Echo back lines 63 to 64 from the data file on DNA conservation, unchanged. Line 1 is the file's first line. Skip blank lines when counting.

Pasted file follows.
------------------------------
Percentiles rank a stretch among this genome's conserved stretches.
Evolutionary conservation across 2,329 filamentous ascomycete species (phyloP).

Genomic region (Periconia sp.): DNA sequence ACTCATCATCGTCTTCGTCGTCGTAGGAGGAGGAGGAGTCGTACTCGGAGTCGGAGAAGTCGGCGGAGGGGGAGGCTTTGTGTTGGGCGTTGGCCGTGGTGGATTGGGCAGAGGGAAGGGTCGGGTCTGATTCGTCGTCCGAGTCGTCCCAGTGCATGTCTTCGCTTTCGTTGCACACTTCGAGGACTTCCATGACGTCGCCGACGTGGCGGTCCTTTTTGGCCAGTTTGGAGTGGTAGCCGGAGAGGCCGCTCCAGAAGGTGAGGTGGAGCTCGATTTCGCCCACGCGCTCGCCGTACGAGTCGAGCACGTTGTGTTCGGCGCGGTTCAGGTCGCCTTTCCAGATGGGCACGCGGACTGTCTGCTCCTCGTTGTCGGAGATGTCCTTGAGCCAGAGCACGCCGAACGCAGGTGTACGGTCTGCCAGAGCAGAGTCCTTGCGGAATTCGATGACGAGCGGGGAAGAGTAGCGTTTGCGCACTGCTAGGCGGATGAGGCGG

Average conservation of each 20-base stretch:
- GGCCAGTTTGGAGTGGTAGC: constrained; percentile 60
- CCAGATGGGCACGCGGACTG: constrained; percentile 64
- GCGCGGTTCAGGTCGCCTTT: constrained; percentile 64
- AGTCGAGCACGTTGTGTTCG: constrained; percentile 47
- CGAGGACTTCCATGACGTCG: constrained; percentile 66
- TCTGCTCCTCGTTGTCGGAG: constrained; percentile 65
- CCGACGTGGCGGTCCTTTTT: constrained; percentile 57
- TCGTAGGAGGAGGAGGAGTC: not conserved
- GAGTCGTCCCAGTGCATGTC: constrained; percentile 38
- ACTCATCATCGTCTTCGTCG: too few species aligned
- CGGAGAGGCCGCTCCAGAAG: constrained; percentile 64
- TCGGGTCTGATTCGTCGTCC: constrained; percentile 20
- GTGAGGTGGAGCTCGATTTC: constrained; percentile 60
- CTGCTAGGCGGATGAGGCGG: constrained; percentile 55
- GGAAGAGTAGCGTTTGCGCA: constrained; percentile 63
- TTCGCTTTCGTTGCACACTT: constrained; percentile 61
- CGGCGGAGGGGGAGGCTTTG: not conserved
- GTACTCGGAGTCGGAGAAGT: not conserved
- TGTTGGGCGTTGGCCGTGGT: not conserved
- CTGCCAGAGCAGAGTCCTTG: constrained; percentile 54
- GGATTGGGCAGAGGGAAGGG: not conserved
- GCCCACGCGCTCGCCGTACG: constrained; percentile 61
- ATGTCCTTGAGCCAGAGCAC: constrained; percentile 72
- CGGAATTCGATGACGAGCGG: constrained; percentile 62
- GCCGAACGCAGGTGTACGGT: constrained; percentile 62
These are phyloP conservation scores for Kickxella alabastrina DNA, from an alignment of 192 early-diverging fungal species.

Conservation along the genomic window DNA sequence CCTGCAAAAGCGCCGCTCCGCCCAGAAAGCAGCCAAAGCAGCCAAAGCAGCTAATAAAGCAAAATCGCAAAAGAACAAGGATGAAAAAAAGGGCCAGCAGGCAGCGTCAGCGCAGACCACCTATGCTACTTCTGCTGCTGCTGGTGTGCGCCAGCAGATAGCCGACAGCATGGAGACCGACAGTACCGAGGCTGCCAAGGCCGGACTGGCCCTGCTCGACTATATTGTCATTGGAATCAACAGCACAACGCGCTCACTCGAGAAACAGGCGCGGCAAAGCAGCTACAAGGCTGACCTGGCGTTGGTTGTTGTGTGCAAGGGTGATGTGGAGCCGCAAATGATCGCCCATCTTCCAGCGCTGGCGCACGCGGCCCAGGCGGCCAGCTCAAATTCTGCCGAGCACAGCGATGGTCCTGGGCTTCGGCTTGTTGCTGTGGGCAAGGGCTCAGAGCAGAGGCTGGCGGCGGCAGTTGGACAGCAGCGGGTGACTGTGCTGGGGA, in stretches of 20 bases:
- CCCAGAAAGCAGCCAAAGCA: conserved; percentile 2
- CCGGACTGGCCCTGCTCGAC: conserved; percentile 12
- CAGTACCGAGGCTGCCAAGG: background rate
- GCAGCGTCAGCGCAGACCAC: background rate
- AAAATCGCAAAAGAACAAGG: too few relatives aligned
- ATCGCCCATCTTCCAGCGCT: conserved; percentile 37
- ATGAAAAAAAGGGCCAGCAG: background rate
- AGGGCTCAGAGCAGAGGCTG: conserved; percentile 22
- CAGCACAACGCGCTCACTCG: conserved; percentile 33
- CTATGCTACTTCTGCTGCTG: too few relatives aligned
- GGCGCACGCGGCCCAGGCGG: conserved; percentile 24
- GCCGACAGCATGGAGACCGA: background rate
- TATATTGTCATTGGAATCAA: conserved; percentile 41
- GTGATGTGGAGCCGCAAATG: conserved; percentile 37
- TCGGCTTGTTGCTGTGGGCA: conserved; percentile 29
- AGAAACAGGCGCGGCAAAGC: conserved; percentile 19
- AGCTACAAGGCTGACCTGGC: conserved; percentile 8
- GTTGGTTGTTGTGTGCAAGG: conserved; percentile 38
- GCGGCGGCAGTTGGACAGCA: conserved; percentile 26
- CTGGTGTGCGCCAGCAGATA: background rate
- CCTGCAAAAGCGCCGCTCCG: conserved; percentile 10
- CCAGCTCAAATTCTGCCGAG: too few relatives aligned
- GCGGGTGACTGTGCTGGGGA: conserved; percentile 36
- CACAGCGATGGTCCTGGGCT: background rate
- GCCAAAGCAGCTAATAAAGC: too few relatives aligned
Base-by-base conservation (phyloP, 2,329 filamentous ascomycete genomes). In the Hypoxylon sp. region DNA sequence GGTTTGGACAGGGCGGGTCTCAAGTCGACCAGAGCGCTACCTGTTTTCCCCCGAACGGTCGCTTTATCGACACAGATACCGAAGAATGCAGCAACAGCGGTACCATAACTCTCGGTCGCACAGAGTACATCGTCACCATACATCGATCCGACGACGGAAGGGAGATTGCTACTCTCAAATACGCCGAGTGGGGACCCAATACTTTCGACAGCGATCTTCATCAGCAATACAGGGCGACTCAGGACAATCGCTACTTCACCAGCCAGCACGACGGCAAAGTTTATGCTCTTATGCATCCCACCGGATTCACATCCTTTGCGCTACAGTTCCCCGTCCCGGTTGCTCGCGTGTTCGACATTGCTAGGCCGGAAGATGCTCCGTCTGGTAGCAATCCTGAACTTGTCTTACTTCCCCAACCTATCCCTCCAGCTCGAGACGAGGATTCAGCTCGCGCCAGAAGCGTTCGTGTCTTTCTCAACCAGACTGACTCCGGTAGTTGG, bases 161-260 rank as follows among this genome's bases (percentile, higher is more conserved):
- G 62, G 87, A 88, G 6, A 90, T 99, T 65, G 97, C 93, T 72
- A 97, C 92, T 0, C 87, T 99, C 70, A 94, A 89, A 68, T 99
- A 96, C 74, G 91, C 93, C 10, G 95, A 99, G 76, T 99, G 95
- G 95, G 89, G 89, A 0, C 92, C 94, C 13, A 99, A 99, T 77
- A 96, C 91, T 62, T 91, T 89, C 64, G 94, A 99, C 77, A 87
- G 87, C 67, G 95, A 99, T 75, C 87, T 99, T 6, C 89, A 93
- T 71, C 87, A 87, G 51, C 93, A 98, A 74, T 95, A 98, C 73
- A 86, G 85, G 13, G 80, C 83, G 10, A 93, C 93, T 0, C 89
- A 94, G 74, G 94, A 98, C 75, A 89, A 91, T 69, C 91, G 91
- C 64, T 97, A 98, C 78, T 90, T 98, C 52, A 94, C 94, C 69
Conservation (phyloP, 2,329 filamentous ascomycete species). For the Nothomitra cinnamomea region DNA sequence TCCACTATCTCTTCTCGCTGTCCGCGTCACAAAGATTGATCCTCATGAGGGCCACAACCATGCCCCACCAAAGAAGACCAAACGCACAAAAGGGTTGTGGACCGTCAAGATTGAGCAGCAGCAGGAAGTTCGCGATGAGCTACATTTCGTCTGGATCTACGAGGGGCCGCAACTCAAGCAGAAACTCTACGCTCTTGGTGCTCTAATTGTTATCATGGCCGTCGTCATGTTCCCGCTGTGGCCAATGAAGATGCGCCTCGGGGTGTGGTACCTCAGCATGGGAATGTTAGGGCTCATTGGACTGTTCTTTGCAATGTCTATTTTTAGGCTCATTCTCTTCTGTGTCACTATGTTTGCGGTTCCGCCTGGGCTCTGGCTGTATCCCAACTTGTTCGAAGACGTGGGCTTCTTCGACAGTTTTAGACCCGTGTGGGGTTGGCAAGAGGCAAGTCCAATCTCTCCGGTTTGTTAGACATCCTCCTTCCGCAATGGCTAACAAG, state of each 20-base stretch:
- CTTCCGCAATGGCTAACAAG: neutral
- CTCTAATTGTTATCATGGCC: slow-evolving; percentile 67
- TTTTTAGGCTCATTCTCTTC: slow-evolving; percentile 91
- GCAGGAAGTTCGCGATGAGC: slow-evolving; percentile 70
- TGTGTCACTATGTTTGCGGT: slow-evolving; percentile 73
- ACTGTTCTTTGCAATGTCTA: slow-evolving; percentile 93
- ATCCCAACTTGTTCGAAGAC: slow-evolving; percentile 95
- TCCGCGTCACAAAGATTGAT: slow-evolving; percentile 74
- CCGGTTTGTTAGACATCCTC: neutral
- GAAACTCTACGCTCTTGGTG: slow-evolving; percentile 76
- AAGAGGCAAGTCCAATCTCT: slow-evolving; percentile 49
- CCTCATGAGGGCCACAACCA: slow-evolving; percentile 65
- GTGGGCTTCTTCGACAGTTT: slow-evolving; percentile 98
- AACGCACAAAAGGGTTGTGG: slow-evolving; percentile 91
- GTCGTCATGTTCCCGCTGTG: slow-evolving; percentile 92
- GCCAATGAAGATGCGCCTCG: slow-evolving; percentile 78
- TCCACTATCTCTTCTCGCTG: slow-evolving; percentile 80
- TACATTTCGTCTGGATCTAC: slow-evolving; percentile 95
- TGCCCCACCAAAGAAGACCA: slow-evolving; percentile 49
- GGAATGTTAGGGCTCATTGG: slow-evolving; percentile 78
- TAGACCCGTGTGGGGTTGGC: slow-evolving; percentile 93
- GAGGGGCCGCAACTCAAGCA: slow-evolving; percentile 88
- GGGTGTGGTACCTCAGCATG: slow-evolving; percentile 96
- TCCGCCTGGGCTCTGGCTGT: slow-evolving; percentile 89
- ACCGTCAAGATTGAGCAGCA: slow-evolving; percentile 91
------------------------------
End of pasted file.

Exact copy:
- G 87, C 67, G 95, A 99, T 75, C 87, T 99, T 6, C 89, A 93
- T 71, C 87, A 87, G 51, C 93, A 98, A 74, T 95, A 98, C 73